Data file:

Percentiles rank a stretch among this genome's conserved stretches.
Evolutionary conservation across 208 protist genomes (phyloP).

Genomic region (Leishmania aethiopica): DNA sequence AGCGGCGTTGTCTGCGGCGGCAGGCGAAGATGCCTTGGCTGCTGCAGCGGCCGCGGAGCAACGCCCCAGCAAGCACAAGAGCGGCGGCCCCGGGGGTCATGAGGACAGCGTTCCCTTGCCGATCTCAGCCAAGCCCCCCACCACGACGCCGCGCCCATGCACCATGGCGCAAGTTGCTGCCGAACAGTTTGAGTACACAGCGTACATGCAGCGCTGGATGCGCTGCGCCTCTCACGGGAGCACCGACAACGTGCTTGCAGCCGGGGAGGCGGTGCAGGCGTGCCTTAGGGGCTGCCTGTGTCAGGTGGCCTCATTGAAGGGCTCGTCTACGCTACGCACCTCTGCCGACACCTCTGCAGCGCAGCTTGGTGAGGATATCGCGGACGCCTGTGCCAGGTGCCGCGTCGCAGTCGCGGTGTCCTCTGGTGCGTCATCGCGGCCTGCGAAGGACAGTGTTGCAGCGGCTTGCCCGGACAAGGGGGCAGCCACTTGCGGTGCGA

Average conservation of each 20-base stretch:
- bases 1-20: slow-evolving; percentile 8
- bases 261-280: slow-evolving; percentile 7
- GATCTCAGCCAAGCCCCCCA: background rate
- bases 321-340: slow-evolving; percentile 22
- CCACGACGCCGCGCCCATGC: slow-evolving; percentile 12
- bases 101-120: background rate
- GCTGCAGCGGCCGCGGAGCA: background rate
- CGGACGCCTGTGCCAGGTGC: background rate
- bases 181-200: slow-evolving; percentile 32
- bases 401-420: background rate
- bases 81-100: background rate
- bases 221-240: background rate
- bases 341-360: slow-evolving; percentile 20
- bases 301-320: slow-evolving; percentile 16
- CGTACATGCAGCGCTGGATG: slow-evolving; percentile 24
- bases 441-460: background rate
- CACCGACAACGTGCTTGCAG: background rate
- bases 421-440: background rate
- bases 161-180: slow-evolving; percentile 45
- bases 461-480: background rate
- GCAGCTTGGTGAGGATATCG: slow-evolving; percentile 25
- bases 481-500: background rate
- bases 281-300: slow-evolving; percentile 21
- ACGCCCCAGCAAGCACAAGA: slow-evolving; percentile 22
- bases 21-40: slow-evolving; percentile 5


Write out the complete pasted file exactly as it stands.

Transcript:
Percentiles rank a stretch among this genome's conserved stretches.
Evolutionary conservation across 208 protist genomes (phyloP).

Genomic region (Leishmania aethiopica): DNA sequence AGCGGCGTTGTCTGCGGCGGCAGGCGAAGATGCCTTGGCTGCTGCAGCGGCCGCGGAGCAACGCCCCAGCAAGCACAAGAGCGGCGGCCCCGGGGGTCATGAGGACAGCGTTCCCTTGCCGATCTCAGCCAAGCCCCCCACCACGACGCCGCGCCCATGCACCATGGCGCAAGTTGCTGCCGAACAGTTTGAGTACACAGCGTACATGCAGCGCTGGATGCGCTGCGCCTCTCACGGGAGCACCGACAACGTGCTTGCAGCCGGGGAGGCGGTGCAGGCGTGCCTTAGGGGCTGCCTGTGTCAGGTGGCCTCATTGAAGGGCTCGTCTACGCTACGCACCTCTGCCGACACCTCTGCAGCGCAGCTTGGTGAGGATATCGCGGACGCCTGTGCCAGGTGCCGCGTCGCAGTCGCGGTGTCCTCTGGTGCGTCATCGCGGCCTGCGAAGGACAGTGTTGCAGCGGCTTGCCCGGACAAGGGGGCAGCCACTTGCGGTGCGA

Average conservation of each 20-base stretch:
- bases 1-20: slow-evolving; percentile 8
- bases 261-280: slow-evolving; percentile 7
- GATCTCAGCCAAGCCCCCCA: background rate
- bases 321-340: slow-evolving; percentile 22
- CCACGACGCCGCGCCCATGC: slow-evolving; percentile 12
- bases 101-120: background rate
- GCTGCAGCGGCCGCGGAGCA: background rate
- CGGACGCCTGTGCCAGGTGC: background rate
- bases 181-200: slow-evolving; percentile 32
- bases 401-420: background rate
- bases 81-100: background rate
- bases 221-240: background rate
- bases 341-360: slow-evolving; percentile 20
- bases 301-320: slow-evolving; percentile 16
- CGTACATGCAGCGCTGGATG: slow-evolving; percentile 24
- bases 441-460: background rate
- CACCGACAACGTGCTTGCAG: background rate
- bases 421-440: background rate
- bases 161-180: slow-evolving; percentile 45
- bases 461-480: background rate
- GCAGCTTGGTGAGGATATCG: slow-evolving; percentile 25
- bases 481-500: background rate
- bases 281-300: slow-evolving; percentile 21
- ACGCCCCAGCAAGCACAAGA: slow-evolving; percentile 22
- bases 21-40: slow-evolving; percentile 5